Both sides of the industrial dispute at Ports of Auckland see it as a matter of vital importance for the future. To the union, jobs are at stake. To the employer it's whether the port remains viable. Today each side states its case.

It is hard to imagine that the Port of Auckland would really consider dismissing its entire workforce and contracting in new labour at a lower price - but that is what it is setting about doing and last Friday it presented its plans to do this to the Maritime Union.

The port and union have been in negotiations for a new collective agreement and when the port has not been able to get entirely the new agreement it wants (one which removes any guarantee of hours or work), it has decided to replace these workers with contract workers who will, because of their precarious employment status, accept this type of arrangement.

The port workers already have incredible flexibility in their collective agreement. They can be rostered to work any shift, night and day, seven days a week. While 53 per cent of them are at least guaranteed five shifts a week, 27 per cent are only guaranteed three shifts per week and 20 per cent are casual with no guarantees. But this is not enough for the port. They want everyone to work like the casuals.


And for Aucklanders this contracting is also a privatisation of the services of their port. The port is owned by the [Auckland] council and makes money for ratepayers by providing services to ships. To be honest, the Government was probably hoping John Banks would win the Auckland mayoralty and the port would be privatised but the next best thing would be to privatise the services at the port (the profitable bit!).

The port management has painted a picture of the port as being unproductive and that the workers are to blame for this. Strange then that in September last year, the port had a party for the workers to recognise their high productivity, and equally strange that report after report into our ports rate them (including Auckland) as performing well. I guess to justify what the port is undertaking, it has to create a crisis - and try to paint the workers as lazy.

The 2011 Annual Review of the port notes that they had "a pleasing year" with a "new record high" of container volumes. In a port magazine for customers (Interconnect, September 2011) they said "POAL's staff hours per container have decreased 16 per cent since 2007". Yet now we are told the port is in a crisis.

The port released false information about the workers' wage levels (they are paid $27 per hour regardless of night/day/weekends). It has corrected this now but the headlines they created linger in people's minds. The port has been equally reluctant to admit that the union has proposed changes to working arrangements that will improve productivity further, and that these have been rejected.

In mediation, the union agreed to major changes in working conditions. These include more flexibility in rosters, changes to overtime rosters, and greater use of part-timers. Port management said these offers addressed major concerns and were "big" in terms of costs savings. But then they said they didn't want to settle the agreement. Why not? This is highly irresponsible.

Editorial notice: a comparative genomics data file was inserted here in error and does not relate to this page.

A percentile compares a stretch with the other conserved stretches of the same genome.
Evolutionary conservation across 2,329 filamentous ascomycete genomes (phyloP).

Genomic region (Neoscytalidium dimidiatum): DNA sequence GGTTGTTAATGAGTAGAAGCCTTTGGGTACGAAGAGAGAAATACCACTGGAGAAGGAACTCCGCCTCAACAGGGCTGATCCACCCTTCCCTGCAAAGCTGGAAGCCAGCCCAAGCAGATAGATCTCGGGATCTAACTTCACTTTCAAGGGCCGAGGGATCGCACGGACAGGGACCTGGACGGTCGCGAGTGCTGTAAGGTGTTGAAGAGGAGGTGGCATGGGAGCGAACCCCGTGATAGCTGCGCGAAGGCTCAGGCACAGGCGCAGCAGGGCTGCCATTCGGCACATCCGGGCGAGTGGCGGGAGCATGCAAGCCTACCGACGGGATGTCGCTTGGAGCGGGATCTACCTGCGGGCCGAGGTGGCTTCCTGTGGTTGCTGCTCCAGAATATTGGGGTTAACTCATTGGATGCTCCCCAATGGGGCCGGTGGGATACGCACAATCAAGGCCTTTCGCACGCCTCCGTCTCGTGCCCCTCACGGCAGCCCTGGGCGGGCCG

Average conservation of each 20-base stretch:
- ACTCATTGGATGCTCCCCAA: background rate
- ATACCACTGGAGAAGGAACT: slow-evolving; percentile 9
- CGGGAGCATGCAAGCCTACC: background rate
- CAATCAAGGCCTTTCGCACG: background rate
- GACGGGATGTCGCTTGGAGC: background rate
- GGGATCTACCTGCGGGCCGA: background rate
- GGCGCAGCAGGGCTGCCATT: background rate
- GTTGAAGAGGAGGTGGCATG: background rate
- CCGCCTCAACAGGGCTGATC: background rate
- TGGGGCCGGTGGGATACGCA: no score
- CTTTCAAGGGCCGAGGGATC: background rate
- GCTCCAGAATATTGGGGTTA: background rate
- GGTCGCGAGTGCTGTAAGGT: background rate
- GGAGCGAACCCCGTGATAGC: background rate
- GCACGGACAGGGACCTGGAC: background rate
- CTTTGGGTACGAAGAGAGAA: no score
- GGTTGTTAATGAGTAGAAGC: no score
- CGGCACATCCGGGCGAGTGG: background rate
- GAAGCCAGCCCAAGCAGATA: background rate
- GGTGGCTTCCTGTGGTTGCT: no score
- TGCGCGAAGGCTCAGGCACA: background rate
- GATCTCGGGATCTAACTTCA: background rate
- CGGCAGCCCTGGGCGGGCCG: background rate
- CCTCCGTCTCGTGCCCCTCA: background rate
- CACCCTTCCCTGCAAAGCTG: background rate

It is reported that Tony Gibson, the port chief executive, earns $750,000 a year. That seems a lot if it is true. I am sure he works hard. But he is in the media constantly criticising his own workforce who earn a tiny fraction of what he does.

If the port's board is pursuing an agenda to contract out jobs and sack all the workers, then it is the board which should be sacked.

In the end this dispute is about two things - whether the workers for the Port of Auckland will be dismissed to be replaced by a casualised workforce (along the same lines as Tauranga where there have been three deaths in 15 months) and whether Auckland ratepayers are losing the value of their port by stealth to those who simply want to make more and more profit out of our assets through privatisation.


The workers at the port have taken strike action and may take more in order for a collective agreement to be agreed and to save their jobs. At a time when the Auckland economy is so slow, given a deal is on the table, the management of the port should be told to get off its high horse and settle this dispute. Many business owners and their workers will be very anxious that the port is not interrupted.

But what choice do the workers have if there is no chance of agreeing a collective agreement - their only other option to avoid disruption is to completely accede to the port's demands to sacrifice their family life and put themselves on call, 24 hours a day, seven days a week. That can't be what we ask them to do.

The board and chief executive of the port are now on a very damaging course of action. They need to take stock of the situation and return to bargaining with a reasonable position. Otherwise there will be months of disruption if not longer. There will be a huge loss of goodwill, years of bitterness about the port, loss of confidence among exporters and shippers - and who knows what else. One thing is for sure, it will be extremely damaging to all concerned.

We are asking for the people of Auckland to support these workers and save the port. More information on this issue can be found at
Helen Kelly is president of the Council of Trade Unions.